Researchers at the University of Cambridge have found that the capacity of wine glasses has increased seven-fold over the past 300 years, and most steeply in the last two decades as wine consumption rose.
Through a combination of online searches and discussions with experts in antique glassware, including museum curators, the researchers obtained measurements of 411 glasses from 1700 to modern day.
They found that wine glass capacity increased from 66 ml in the 1700s to 417ml in the 2000s, with the mean wine glass size in 2016-17 being 449ml.
"Our findings suggest that the capacity of wine glasses in England increased significantly over the past 300 years," said the report's author Dr Zorana Zupan.
"For the most part, this was gradual, but since the 1990s, the size has increased rapidly. Whether this led to the rise in wine consumption in England, we can’t say for certain, but a wine glass 300 years ago would only have held about a half of today’s small measure. On top of this, we also have some evidence that suggests wine glass size itself influences consumption."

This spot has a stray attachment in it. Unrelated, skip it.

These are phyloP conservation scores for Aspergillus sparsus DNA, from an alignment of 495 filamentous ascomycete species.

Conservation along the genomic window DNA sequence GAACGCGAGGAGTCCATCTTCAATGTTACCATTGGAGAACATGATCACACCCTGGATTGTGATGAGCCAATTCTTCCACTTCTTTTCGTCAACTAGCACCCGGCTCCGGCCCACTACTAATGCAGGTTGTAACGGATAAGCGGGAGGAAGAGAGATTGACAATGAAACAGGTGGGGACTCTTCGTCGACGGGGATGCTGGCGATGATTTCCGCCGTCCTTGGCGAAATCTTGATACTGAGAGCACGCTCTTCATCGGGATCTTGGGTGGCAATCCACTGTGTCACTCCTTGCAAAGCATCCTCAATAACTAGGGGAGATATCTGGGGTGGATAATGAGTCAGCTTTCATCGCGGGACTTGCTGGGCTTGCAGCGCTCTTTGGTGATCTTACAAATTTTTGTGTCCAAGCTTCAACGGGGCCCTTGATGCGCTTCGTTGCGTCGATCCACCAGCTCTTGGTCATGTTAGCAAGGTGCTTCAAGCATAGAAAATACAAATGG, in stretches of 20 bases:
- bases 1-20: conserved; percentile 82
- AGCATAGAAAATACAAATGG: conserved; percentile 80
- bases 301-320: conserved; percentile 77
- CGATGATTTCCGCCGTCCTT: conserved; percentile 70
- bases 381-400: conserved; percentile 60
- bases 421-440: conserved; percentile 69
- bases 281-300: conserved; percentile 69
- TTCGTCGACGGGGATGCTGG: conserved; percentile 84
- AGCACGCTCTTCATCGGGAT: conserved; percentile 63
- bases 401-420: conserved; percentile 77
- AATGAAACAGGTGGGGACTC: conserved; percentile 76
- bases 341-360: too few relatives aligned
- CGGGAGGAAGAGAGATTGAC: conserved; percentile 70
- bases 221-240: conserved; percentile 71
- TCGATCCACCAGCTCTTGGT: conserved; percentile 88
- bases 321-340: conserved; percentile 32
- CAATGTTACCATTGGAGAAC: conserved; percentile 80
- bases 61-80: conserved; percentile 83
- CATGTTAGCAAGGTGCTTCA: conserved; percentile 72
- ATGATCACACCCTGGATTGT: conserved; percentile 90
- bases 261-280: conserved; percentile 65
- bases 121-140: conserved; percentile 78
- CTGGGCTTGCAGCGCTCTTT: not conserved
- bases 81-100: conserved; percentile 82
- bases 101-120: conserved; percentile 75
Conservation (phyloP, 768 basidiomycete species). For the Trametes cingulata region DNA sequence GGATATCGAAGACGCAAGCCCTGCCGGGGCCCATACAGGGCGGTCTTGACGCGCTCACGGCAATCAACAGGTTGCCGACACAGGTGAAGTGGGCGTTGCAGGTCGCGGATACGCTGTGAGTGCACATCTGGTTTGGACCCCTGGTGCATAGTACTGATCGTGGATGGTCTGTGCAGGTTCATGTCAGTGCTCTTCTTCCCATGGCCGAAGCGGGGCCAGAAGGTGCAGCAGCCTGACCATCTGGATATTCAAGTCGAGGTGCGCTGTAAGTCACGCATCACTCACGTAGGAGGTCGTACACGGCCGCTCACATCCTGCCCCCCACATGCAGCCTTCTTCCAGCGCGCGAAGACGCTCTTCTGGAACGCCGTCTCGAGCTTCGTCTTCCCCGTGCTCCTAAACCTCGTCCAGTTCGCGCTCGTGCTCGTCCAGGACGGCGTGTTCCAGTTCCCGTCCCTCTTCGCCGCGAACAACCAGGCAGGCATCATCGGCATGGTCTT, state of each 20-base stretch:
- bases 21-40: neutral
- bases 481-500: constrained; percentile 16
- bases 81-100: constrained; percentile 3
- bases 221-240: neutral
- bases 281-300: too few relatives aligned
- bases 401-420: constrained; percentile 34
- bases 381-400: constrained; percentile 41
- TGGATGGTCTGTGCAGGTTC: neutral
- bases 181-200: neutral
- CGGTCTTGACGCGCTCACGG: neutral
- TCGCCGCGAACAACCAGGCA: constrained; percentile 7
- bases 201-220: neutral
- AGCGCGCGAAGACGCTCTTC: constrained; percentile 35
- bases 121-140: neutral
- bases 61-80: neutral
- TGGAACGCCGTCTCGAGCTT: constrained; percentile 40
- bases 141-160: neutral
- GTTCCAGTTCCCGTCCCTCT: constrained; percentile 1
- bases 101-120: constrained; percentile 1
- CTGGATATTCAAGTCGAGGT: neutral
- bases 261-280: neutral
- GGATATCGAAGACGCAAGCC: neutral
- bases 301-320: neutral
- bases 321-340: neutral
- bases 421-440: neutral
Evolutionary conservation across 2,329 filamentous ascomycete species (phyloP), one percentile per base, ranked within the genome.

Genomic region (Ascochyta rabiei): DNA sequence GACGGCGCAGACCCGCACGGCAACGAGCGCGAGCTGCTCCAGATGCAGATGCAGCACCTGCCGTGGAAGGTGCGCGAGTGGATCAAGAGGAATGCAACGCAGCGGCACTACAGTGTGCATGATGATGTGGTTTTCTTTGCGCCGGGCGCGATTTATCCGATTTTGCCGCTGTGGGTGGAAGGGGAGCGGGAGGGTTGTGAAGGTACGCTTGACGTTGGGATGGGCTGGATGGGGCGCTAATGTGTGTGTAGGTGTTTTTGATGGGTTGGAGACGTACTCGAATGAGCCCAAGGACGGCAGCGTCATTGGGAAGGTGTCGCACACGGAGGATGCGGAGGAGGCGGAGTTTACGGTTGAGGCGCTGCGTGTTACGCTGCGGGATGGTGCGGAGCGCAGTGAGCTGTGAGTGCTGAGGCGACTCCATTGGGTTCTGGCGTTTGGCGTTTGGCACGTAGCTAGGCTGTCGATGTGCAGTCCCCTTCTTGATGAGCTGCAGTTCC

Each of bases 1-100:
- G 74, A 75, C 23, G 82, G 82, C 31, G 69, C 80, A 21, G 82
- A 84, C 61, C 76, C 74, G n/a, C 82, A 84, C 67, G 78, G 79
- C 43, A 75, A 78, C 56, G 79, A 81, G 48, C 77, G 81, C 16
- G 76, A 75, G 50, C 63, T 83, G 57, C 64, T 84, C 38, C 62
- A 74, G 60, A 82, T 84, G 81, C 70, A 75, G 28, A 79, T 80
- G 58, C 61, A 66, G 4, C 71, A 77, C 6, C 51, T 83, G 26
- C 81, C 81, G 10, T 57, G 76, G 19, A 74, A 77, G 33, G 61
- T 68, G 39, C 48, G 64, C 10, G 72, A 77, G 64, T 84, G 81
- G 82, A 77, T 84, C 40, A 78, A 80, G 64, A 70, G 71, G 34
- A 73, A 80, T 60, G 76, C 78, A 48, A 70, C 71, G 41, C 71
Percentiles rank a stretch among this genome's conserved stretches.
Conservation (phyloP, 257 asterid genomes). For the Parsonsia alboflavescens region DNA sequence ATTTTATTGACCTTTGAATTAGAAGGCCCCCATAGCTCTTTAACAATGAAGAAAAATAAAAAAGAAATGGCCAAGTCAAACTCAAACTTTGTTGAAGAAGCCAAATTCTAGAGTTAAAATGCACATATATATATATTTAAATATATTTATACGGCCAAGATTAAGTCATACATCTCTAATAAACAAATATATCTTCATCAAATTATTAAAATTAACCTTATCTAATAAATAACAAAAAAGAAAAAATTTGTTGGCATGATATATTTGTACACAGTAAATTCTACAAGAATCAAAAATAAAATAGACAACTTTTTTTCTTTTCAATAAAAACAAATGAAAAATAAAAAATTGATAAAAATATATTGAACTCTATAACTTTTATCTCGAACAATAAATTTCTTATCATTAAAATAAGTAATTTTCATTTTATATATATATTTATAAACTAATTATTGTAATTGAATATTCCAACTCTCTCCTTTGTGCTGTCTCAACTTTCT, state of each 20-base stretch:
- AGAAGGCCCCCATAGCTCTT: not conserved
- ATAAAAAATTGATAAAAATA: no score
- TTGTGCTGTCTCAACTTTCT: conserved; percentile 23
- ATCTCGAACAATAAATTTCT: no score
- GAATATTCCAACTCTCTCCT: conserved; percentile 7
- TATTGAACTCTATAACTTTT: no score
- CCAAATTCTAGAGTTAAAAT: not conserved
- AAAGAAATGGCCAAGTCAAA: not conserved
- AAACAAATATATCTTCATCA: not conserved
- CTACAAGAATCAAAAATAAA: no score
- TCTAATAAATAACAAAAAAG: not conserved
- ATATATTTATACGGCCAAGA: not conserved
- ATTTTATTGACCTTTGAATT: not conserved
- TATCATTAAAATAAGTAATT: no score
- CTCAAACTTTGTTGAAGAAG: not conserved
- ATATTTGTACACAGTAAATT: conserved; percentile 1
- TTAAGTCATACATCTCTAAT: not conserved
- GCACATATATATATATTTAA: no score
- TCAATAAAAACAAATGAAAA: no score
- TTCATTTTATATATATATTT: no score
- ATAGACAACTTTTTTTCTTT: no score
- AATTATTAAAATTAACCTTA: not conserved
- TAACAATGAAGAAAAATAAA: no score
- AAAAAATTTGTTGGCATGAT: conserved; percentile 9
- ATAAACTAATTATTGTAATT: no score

Alongside increased wine glass capacity, the strength of wine sold in the UK since the 1990s has also increased, thereby likely further increasing any impact of larger wine glasses on the amount of pure alcohol being consumed by wine drinkers.
The researchers argue that if the impact of larger wine glasses upon consumption can be proven to be a reliable effect, then local licencing regulations limiting the size of glasses would expand the number of policy options for reducing alcohol consumption out of home.
Reducing the size of wine glasses in licensed premises might also shift the social norm of what a wine glass should look like, with the potential to influence the size of wine glasses people use at home, where most alcohol, including wine, is consumed.
In the final line of their report, the researchers acknowledge the seasonal sensitivity to these suggestions: "We predict - with moderate confidence – that, while there will be some resistance to these suggestions, their palatability will be greater in the month of January than that of December."
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